“Tokyo North—”

“Yes. President Atkinson’s children attend my school.” The man asked, slightly puzzled, “How did you get here in the first place?”

Thackeray handed him the envelope.

“Ah, yes. That’s the address. Do you have anything else?”

“I don’t know.”

“Well, there might be something in this envelope.”

“I guess,” said Thackeray. He’d only looked inside the envelope to get traveling money. Dumb and dumber.

The man sorted through the contents: a letter of greeting from the mission president, a handful of proselyting leaflets, and several thousand-yen notes. The man pulled out one of the leaflets and turned it so the light from the street lamp fell on the paper.

“There you go.” He pointed at two telephone numbers and a small map printed on the back of one of the leaflets. “Those are probably the phones at your office. Give them a ring. They should be able to help.” He handed the envelope and leaflet back to the missionary. “Good luck, eh?” he said, waving off. “If you get lost again, find a koban—a police box—and give that slip of paper to an officer.”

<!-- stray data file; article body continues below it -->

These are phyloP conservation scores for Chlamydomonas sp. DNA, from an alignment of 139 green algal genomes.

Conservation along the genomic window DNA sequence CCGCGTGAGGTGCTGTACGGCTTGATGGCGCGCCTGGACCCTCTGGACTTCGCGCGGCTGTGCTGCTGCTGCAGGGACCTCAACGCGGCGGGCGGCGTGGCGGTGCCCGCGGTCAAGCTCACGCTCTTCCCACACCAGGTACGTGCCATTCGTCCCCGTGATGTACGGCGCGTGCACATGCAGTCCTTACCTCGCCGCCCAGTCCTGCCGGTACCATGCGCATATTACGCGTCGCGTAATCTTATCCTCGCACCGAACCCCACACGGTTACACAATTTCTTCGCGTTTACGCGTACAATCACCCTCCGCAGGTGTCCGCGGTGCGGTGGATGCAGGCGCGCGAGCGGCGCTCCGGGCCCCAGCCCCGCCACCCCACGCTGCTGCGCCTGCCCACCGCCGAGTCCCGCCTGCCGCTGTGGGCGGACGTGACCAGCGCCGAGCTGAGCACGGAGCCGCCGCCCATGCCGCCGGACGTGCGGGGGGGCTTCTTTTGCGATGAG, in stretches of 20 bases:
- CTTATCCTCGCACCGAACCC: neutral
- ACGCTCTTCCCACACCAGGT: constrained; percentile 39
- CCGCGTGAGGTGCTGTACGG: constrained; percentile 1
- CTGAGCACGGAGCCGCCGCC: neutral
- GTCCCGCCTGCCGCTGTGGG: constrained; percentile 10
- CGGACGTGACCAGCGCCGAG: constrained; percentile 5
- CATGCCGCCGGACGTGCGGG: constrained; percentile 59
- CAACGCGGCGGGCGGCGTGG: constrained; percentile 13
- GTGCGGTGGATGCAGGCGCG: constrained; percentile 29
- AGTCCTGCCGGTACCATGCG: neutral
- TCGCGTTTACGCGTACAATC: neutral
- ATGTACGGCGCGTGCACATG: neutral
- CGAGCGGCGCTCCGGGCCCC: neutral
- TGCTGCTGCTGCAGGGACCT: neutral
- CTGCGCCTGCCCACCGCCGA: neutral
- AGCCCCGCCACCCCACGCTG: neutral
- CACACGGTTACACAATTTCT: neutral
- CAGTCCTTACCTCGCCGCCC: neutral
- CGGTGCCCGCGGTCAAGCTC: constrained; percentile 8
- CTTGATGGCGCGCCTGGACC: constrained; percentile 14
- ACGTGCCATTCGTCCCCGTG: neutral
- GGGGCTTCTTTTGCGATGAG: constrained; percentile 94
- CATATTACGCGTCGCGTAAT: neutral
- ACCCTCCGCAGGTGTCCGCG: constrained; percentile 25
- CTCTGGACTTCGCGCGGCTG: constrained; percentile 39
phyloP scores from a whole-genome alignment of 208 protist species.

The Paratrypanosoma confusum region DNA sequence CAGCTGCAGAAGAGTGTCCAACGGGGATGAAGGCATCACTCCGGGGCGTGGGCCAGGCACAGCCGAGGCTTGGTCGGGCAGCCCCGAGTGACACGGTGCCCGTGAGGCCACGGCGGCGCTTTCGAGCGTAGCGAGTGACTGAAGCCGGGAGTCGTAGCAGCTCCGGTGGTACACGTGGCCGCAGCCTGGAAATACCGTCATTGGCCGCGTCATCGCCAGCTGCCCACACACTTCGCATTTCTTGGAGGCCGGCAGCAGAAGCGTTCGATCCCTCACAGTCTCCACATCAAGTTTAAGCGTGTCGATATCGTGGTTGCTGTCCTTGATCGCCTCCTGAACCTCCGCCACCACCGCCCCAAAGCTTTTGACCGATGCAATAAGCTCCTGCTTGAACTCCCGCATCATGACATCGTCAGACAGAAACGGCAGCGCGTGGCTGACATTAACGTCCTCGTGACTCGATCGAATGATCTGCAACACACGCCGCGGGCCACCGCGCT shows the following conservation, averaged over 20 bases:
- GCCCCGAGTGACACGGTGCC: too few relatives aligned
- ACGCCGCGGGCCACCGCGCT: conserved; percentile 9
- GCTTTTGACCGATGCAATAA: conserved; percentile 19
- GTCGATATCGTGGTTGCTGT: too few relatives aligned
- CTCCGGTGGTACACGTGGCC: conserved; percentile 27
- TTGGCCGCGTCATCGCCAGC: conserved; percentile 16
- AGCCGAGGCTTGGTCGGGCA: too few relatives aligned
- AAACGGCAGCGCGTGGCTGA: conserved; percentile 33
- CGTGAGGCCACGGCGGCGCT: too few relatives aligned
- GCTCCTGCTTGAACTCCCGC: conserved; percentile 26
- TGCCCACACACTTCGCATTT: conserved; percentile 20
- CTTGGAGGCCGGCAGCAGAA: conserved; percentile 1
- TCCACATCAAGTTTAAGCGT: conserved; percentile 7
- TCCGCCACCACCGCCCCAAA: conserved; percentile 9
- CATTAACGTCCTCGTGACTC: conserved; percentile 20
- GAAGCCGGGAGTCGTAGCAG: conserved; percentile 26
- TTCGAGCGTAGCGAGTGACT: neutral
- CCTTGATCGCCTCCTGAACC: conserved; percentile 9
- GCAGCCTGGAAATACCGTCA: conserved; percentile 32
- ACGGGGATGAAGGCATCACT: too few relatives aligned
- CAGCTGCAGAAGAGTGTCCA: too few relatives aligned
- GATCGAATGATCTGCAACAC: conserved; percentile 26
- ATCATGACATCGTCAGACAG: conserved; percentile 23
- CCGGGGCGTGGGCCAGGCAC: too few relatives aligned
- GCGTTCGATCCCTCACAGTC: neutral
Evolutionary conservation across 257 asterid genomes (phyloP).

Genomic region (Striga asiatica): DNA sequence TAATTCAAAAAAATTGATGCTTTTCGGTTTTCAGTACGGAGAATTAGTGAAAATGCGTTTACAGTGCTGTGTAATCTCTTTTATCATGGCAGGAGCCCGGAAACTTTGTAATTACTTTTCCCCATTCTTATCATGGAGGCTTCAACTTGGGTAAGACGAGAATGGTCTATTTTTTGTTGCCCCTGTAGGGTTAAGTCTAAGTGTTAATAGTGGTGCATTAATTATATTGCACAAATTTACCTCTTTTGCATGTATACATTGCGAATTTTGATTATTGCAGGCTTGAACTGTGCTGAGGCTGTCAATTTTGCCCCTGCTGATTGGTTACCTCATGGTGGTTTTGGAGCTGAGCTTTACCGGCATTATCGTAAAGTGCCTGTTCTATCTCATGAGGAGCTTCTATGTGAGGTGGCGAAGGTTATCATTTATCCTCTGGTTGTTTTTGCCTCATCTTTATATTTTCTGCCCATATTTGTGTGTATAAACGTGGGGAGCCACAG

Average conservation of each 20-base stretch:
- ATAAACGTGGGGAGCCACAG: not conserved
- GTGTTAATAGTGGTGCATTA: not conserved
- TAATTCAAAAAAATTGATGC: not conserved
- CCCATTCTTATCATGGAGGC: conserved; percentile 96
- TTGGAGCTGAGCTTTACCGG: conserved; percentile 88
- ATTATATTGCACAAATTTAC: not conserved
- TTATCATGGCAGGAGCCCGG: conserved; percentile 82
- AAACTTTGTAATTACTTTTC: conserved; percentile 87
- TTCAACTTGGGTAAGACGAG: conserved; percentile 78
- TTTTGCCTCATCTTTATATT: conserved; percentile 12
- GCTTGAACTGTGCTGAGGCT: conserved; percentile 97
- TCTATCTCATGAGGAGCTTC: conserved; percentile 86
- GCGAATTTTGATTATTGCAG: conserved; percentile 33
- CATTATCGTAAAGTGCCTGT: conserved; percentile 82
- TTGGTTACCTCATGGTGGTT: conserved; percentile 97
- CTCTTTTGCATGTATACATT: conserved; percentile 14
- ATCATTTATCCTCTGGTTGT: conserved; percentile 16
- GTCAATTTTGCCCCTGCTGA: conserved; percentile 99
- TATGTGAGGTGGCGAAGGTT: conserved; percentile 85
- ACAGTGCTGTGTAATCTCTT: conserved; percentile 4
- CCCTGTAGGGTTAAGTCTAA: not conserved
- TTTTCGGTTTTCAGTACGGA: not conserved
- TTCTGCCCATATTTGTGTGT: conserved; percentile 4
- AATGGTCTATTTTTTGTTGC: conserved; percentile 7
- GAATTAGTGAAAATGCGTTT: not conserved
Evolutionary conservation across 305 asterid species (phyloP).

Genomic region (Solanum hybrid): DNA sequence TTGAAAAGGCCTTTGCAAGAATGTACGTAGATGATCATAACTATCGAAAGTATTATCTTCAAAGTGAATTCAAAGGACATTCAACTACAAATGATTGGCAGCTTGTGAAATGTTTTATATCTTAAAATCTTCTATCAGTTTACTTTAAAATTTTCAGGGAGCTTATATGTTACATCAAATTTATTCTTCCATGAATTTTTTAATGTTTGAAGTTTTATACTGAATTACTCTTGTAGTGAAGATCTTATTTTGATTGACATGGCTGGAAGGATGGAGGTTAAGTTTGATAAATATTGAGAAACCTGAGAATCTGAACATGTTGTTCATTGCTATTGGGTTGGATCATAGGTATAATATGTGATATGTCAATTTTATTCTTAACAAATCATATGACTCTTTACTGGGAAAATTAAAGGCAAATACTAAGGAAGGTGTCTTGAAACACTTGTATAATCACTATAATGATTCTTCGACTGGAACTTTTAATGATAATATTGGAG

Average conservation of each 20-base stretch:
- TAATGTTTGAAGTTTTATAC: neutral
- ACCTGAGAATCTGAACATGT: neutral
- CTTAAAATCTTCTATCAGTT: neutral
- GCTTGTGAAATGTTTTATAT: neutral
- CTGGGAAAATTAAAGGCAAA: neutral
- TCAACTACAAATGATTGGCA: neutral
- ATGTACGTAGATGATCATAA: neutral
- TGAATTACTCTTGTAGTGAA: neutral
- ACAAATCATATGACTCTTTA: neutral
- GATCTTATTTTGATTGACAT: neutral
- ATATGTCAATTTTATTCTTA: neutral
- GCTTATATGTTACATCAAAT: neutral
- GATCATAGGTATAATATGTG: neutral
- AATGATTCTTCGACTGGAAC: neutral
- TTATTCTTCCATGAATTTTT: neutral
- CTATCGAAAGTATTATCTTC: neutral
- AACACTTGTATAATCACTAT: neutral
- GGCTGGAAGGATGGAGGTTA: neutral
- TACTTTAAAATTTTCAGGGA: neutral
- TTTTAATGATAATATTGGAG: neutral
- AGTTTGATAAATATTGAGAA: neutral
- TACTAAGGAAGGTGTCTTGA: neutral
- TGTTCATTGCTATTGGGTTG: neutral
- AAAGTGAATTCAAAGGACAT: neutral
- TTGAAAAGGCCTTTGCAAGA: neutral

“Where’s a phone?”

“There’s a cafe up the street.”

“Thank you!” said Thackeray. The Englishman waved back without turning around.

The cafe was closed. A single bulb burned in an overhead fixture. An old woman, wearing a pleated white smock over a faded kimono, was meticulously sweeping the floor in the warm, yellow light. She looked up with squinted eyes when Thackeray rapped on the colored panes.

She opened the door a crack and peered out.

Denwa?” said Thackeray. At least he remember the word for telephone.

The cleaning woman slowly opened the door and stepped back into the middle of the room, giving him a wide berth. She pointed at a pay phone in a small nook behind the cash register. There was a single slot on the top of the phone, a large “10” stamped into the chrome. Thackeray dug into his pockets and pulled out several coins, but he had none in a 10 yen denomination.

“Uh, sumimasen? Excuse me?” He held up one of the silver coins and pointed at the phone. The woman took the coin and walked over to the cash register and scooped out ten copper coins. Thackeray nodded and returned to the phone.

The phone at the other end of the line rang once.


“Hello? Who is this? Thackeray—is that you!? Where are you!?”

“A cafe about a block from the North Mission in Hiro.”


“Uh, that was the address on the envelope I got at the airport.”

“THAT’S OLD STATIONERY!” wailed Elder Patrick.


“You found our address, didn’t you?”

“Well, there was this leaflet in the envelope and—”

The phone clicked and went dead. The dial tone hummed.